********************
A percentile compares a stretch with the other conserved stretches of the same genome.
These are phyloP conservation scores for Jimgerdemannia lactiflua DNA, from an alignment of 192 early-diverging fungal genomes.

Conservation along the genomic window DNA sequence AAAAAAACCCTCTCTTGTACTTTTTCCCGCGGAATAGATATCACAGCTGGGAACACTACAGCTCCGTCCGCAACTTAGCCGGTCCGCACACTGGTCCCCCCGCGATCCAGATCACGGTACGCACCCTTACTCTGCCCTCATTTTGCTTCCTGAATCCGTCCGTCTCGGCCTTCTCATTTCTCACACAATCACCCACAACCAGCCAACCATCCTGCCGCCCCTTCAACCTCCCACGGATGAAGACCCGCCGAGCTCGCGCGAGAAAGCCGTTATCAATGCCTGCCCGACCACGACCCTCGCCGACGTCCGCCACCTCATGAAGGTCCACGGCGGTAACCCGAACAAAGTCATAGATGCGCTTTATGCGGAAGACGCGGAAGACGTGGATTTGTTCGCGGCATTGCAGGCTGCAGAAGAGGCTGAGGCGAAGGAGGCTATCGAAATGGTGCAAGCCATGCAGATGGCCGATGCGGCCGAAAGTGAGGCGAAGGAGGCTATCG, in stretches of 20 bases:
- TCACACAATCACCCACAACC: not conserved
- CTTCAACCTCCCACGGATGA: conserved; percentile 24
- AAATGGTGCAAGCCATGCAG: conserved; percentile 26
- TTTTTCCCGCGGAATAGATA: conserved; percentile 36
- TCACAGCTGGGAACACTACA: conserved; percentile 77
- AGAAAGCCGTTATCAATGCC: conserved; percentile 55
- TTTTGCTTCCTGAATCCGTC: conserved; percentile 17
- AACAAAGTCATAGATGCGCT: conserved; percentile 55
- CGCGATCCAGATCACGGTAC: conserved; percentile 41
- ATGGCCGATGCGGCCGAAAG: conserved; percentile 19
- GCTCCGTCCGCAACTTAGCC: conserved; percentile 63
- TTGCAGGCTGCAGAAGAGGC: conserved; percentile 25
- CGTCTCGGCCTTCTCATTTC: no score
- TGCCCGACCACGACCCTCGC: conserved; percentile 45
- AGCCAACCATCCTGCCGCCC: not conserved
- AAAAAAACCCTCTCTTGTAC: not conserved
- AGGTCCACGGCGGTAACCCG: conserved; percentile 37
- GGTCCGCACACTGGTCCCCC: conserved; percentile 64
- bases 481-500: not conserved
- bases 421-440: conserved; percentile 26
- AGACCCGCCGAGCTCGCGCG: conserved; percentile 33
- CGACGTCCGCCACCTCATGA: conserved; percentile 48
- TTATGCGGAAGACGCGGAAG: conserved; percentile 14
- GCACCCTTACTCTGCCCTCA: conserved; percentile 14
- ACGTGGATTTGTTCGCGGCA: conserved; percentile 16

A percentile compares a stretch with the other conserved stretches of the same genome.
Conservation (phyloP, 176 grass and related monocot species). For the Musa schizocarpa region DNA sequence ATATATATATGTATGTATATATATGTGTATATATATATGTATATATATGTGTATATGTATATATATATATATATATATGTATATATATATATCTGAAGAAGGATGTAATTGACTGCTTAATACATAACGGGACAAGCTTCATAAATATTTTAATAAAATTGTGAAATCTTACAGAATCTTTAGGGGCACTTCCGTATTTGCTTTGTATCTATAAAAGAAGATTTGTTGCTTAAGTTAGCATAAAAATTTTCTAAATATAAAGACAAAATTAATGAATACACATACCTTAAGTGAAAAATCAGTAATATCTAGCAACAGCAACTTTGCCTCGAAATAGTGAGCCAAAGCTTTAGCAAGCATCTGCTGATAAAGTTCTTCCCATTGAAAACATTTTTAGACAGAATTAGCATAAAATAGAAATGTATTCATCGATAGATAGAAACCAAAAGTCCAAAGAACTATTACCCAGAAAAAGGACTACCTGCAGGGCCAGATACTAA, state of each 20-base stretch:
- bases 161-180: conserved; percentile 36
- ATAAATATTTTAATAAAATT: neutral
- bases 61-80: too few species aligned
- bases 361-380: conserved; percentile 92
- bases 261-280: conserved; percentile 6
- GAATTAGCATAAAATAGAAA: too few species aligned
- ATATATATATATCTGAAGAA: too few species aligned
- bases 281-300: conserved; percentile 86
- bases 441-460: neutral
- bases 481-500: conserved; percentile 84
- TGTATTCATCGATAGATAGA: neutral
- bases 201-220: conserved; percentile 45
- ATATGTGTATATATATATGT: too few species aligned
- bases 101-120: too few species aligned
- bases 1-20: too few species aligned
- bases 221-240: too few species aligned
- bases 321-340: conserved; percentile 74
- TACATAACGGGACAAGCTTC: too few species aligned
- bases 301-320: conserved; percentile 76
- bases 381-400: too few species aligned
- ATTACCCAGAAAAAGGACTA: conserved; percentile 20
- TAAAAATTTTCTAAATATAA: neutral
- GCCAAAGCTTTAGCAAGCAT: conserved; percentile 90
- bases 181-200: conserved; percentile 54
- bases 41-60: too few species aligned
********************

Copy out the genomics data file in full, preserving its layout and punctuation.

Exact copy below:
A percentile compares a stretch with the other conserved stretches of the same genome.
These are phyloP conservation scores for Jimgerdemannia lactiflua DNA, from an alignment of 192 early-diverging fungal genomes.

Conservation along the genomic window DNA sequence AAAAAAACCCTCTCTTGTACTTTTTCCCGCGGAATAGATATCACAGCTGGGAACACTACAGCTCCGTCCGCAACTTAGCCGGTCCGCACACTGGTCCCCCCGCGATCCAGATCACGGTACGCACCCTTACTCTGCCCTCATTTTGCTTCCTGAATCCGTCCGTCTCGGCCTTCTCATTTCTCACACAATCACCCACAACCAGCCAACCATCCTGCCGCCCCTTCAACCTCCCACGGATGAAGACCCGCCGAGCTCGCGCGAGAAAGCCGTTATCAATGCCTGCCCGACCACGACCCTCGCCGACGTCCGCCACCTCATGAAGGTCCACGGCGGTAACCCGAACAAAGTCATAGATGCGCTTTATGCGGAAGACGCGGAAGACGTGGATTTGTTCGCGGCATTGCAGGCTGCAGAAGAGGCTGAGGCGAAGGAGGCTATCGAAATGGTGCAAGCCATGCAGATGGCCGATGCGGCCGAAAGTGAGGCGAAGGAGGCTATCG, in stretches of 20 bases:
- TCACACAATCACCCACAACC: not conserved
- CTTCAACCTCCCACGGATGA: conserved; percentile 24
- AAATGGTGCAAGCCATGCAG: conserved; percentile 26
- TTTTTCCCGCGGAATAGATA: conserved; percentile 36
- TCACAGCTGGGAACACTACA: conserved; percentile 77
- AGAAAGCCGTTATCAATGCC: conserved; percentile 55
- TTTTGCTTCCTGAATCCGTC: conserved; percentile 17
- AACAAAGTCATAGATGCGCT: conserved; percentile 55
- CGCGATCCAGATCACGGTAC: conserved; percentile 41
- ATGGCCGATGCGGCCGAAAG: conserved; percentile 19
- GCTCCGTCCGCAACTTAGCC: conserved; percentile 63
- TTGCAGGCTGCAGAAGAGGC: conserved; percentile 25
- CGTCTCGGCCTTCTCATTTC: no score
- TGCCCGACCACGACCCTCGC: conserved; percentile 45
- AGCCAACCATCCTGCCGCCC: not conserved
- AAAAAAACCCTCTCTTGTAC: not conserved
- AGGTCCACGGCGGTAACCCG: conserved; percentile 37
- GGTCCGCACACTGGTCCCCC: conserved; percentile 64
- bases 481-500: not conserved
- bases 421-440: conserved; percentile 26
- AGACCCGCCGAGCTCGCGCG: conserved; percentile 33
- CGACGTCCGCCACCTCATGA: conserved; percentile 48
- TTATGCGGAAGACGCGGAAG: conserved; percentile 14
- GCACCCTTACTCTGCCCTCA: conserved; percentile 14
- ACGTGGATTTGTTCGCGGCA: conserved; percentile 16

A percentile compares a stretch with the other conserved stretches of the same genome.
Conservation (phyloP, 176 grass and related monocot species). For the Musa schizocarpa region DNA sequence ATATATATATGTATGTATATATATGTGTATATATATATGTATATATATGTGTATATGTATATATATATATATATATATGTATATATATATATCTGAAGAAGGATGTAATTGACTGCTTAATACATAACGGGACAAGCTTCATAAATATTTTAATAAAATTGTGAAATCTTACAGAATCTTTAGGGGCACTTCCGTATTTGCTTTGTATCTATAAAAGAAGATTTGTTGCTTAAGTTAGCATAAAAATTTTCTAAATATAAAGACAAAATTAATGAATACACATACCTTAAGTGAAAAATCAGTAATATCTAGCAACAGCAACTTTGCCTCGAAATAGTGAGCCAAAGCTTTAGCAAGCATCTGCTGATAAAGTTCTTCCCATTGAAAACATTTTTAGACAGAATTAGCATAAAATAGAAATGTATTCATCGATAGATAGAAACCAAAAGTCCAAAGAACTATTACCCAGAAAAAGGACTACCTGCAGGGCCAGATACTAA, state of each 20-base stretch:
- bases 161-180: conserved; percentile 36
- ATAAATATTTTAATAAAATT: neutral
- bases 61-80: too few species aligned
- bases 361-380: conserved; percentile 92
- bases 261-280: conserved; percentile 6
- GAATTAGCATAAAATAGAAA: too few species aligned
- ATATATATATATCTGAAGAA: too few species aligned
- bases 281-300: conserved; percentile 86
- bases 441-460: neutral
- bases 481-500: conserved; percentile 84
- TGTATTCATCGATAGATAGA: neutral
- bases 201-220: conserved; percentile 45
- ATATGTGTATATATATATGT: too few species aligned
- bases 101-120: too few species aligned
- bases 1-20: too few species aligned
- bases 221-240: too few species aligned
- bases 321-340: conserved; percentile 74
- TACATAACGGGACAAGCTTC: too few species aligned
- bases 301-320: conserved; percentile 76
- bases 381-400: too few species aligned
- ATTACCCAGAAAAAGGACTA: conserved; percentile 20
- TAAAAATTTTCTAAATATAA: neutral
- GCCAAAGCTTTAGCAAGCAT: conserved; percentile 90
- bases 181-200: conserved; percentile 54
- bases 41-60: too few species aligned